1-grade improvement at week 4 vs 34% given plas-
mapheresis (p ? 0.024). Additionally, plasmaphere-
sis patients took 41 days to reach 1 grade of
improvement, and IVIg patients took 27 days (p ?
0.05). Although the examiner was unblinded, the
outcome criteria were judged to be objective.
A Class I study5enrolled 379 patients in a ran-
domized, single-blind trial comparing IVIg, plas-
mapheresis, and plasmapheresis followed by IVIg
within 14 days of GBS onset. The study found no
significant difference among the 3 groups. The study
was powered to demonstrate a 0.5-point difference in
a disability grade with a 95% confidence level.
Three Class III studies did not change the above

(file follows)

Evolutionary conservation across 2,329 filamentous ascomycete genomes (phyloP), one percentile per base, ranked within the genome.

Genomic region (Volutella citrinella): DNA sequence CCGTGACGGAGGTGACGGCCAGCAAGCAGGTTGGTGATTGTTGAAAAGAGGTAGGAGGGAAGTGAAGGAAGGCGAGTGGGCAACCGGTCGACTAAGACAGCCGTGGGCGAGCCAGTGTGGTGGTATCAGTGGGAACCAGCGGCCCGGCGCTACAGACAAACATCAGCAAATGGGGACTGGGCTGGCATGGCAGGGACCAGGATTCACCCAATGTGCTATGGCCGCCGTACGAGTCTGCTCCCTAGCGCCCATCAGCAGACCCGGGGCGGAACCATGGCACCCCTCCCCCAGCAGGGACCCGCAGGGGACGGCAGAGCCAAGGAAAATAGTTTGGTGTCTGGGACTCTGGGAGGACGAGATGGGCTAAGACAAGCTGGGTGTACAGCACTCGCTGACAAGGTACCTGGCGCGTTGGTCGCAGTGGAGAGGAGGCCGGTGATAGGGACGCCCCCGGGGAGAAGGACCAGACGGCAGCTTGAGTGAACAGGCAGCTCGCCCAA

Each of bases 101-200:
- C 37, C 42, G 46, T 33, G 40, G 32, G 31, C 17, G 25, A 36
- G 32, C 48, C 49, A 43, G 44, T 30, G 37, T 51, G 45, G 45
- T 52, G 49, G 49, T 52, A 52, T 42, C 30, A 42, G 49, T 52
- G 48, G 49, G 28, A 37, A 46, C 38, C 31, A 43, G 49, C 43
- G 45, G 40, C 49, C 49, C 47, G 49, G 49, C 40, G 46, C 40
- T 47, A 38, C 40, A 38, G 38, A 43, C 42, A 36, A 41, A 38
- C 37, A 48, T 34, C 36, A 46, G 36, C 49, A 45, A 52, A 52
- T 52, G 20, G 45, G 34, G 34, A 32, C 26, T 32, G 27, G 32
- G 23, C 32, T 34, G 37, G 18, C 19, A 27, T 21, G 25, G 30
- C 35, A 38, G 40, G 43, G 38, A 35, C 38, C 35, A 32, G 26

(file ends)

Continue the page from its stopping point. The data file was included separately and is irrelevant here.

All trials comparing IVIg with plasmapheresis
used a standard of 5 exchanges, with 250 mL/kg total
volume exchanged in the control arm. Older studies
varied widely in the number of exchanges (2 to 8)
used. In our view, these comparison trials involved a
satisfactory plasmapheresis regimen to test IVIg ef-
fectiveness and satisfy the AAN criteria for Class I
noninferiority or equivalence trials (appendix e-2).
Is steroid an effective adjunctive treatment in patients
with GBS treated with IVIg? One Class I study com-
pared IVIg with IVIg plus methylprednisolone
(MP).9A total of 233 patients were randomized to
receive IVIg 0.4 g/kg/day for 5 days plus either MP
(500 mg/day for adults or 8 mg/kg/day for children)
or placebo. Primary outcome measure was disability
improvement by 1 grade or more at 4 weeks. No
significant difference was found (56% of patients in
IVIg and 68% in IVIg/MP groups, odds ratio 1.68,
95% confidence interval [CI] 0.97 to 2.88, p ?
0.06). This study was not adequately powered to ex-
clude a meaningful benefit (risk difference 12.1%,